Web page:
Capacity building is the key to Việt Nam in enhancing its United Nations (UN) peacekeeping operations. — VNA/VNS Photo Xuân Khu
HÀ NỘI — Capacity building is the key to Việt Nam in enhancing its United Nations (UN) peacekeeping operations, said Farooque Choudhury, an expert from UN Department of Peacekeeping Operations – Department of Field Support on Friday.
"As a new country contributing troops, Việt Nam faces financial challenges in terms of investment in major equipment, providing training and developing infrastructure for building training capacity," he said while presenting a discussion paper at the first ever international conference on Việt Nam’s peacekeeping operations held in Hà Nội.
"In order to achieve a high degree of professionalism and motivation in peacekeeping operations, Việt Nam needs to focus on enhancing language skills for the deployed forces and completing a legal and policy framework," he recommended.
Việt Nam should strengthen the specialised management mechanism of Việt Nam’s Department of Peacekeeping Operations both in scale and function. The department needs to become a national focal point in the training, dispatch and management of all peacekeeping operation forces including police and civilian, according to the expert.
Since 2014, Việt Nam has deployed 29 officers to UN Peacekeeping Operations in South Sudan and the Central African Republic. In 2017, Việt Nam sent its first female officer, Major Đỗ Thị Hằng Nga, to the UN peacekeeping mission in South Sudan.
On October 1 this year Việt Nam deployed its first level-two field hospital contingent to the UN Mission in South Sudan.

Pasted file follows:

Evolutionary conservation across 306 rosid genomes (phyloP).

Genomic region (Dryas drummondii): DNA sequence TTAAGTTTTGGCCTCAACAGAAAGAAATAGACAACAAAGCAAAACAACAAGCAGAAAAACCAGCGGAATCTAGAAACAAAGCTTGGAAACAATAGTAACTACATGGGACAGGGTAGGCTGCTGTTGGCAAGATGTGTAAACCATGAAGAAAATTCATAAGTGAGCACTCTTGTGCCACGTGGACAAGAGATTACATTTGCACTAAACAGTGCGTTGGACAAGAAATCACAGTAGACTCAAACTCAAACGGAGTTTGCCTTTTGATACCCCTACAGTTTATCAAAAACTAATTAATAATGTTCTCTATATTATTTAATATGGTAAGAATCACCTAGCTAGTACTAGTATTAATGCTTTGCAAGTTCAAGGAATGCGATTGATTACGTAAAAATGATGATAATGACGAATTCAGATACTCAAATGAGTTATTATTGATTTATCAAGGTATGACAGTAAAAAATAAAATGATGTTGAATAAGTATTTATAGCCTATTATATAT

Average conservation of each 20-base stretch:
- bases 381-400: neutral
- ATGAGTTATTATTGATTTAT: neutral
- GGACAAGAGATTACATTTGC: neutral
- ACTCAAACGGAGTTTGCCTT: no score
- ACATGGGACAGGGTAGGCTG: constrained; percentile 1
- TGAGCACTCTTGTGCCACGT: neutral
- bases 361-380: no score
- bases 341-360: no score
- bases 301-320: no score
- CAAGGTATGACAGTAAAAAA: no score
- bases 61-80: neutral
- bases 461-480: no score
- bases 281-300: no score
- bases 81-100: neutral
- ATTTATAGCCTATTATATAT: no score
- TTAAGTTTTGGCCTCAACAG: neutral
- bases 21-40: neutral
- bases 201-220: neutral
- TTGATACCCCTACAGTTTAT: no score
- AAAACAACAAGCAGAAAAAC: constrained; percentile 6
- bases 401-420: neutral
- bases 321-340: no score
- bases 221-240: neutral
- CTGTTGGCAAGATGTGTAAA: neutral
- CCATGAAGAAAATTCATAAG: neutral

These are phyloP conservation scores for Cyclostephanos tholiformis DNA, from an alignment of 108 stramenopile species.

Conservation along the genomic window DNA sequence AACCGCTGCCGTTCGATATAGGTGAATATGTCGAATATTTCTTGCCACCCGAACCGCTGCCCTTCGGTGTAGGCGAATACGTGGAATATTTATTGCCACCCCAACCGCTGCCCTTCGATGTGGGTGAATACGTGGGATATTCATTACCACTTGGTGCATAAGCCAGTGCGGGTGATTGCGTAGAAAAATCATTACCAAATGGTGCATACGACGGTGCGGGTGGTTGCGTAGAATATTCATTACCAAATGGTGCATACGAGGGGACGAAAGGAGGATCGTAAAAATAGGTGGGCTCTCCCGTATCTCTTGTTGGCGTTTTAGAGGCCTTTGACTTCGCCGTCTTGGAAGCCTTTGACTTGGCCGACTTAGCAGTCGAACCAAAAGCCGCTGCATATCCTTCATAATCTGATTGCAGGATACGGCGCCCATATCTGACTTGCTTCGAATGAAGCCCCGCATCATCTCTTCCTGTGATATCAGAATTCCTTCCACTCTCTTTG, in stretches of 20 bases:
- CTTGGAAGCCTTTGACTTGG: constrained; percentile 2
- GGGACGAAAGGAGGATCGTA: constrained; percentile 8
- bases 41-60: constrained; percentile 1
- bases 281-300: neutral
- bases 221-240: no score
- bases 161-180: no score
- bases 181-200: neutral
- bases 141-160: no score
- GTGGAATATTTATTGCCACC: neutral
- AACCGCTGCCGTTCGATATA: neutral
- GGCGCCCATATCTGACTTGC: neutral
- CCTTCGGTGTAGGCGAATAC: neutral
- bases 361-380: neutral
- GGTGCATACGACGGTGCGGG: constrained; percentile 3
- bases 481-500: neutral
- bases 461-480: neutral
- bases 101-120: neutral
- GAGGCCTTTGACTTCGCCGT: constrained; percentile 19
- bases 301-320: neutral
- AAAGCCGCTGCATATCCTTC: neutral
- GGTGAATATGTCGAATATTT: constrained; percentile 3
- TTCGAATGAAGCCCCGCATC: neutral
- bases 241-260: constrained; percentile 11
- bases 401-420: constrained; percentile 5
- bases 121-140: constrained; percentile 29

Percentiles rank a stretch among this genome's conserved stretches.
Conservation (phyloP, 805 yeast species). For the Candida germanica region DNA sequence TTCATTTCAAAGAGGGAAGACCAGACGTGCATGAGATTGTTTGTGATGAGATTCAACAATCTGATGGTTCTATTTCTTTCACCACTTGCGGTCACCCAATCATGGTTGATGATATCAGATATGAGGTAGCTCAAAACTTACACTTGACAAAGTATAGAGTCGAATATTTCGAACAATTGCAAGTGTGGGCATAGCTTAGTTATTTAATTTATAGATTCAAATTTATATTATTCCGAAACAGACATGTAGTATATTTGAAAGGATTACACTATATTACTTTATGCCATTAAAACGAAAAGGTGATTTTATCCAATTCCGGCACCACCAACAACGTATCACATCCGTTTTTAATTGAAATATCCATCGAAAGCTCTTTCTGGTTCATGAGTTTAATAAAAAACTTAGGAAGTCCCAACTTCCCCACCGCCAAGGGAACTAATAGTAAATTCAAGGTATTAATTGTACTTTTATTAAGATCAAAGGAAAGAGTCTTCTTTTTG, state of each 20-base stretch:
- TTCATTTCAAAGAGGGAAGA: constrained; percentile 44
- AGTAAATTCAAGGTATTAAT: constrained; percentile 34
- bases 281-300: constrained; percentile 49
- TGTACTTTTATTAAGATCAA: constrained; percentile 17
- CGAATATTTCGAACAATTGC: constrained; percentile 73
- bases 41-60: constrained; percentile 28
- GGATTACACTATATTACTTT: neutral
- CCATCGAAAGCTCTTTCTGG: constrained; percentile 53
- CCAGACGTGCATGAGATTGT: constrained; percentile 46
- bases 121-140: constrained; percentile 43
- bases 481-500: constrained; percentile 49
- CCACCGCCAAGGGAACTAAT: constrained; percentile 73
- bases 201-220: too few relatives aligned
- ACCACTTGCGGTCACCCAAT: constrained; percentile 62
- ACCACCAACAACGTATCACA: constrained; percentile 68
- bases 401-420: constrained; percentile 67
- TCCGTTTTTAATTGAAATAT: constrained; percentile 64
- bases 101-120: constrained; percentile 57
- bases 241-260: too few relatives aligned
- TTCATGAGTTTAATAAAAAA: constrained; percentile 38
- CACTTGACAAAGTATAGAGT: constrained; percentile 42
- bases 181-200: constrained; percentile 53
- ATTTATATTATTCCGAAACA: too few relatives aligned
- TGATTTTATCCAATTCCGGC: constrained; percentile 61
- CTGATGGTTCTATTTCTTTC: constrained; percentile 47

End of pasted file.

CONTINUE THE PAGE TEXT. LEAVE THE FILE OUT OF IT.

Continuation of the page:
Senior Lieutenant General Nguyễn Chí Vịnh, Deputy Minister of National Defence said that Việt Nam’s peacekeeping operations have made important contributions to the country’s multilateral diplomacy, demonstrating its responsibilities to the international community as well as contributing to regional and global peace.
Việt Nam would not have been able to carry out peacekeeping missions without international support, he said, hoping to continue to receive equipment, training and transportation from countries such as the US, UK, Canada, France, Australia, Japan and the Republic of Korea.
“Việt Nam is willing to share experience and resources with other countries, especially those from ASEAN, in building a peacekeeping co-ordination centre in Việt Nam,” he said.
What Việt Nam needs to do in the future is to continue to effectively perform deployment missions and prepare for rotation of deployment for the second level-two field hospital, according to Vịnh.
Kamal Malhotra, UN Resident Co-ordinator and UNDP Resident Representative in Việt Nam said “Việt Nam has obviously contributed more and more significantly to global peacekeeping.”
The priority areas that Việt Nam should pay attention to in future deployments are medicine, engineering, construction, logistics, military observers and individual police officers, he said.
He affirmed that the UN would continue to assist Việt Nam in capacity building; mobilising and co-ordinating resources from international and national development partners; long-term strategic advice and support to develop Việt Nam’s peacekeeping training centre to become a regional centre.
According to the national defence ministry’s Department of Peacekeeping Operations, Việt Nam intends to scale up its involvement in UN Peacekeeping Operations in non-combat fields including engineering, construction, logistics, de-mining and medicine. By 2020 the country will dispatch a peacekeeping military engineering unit. — VNS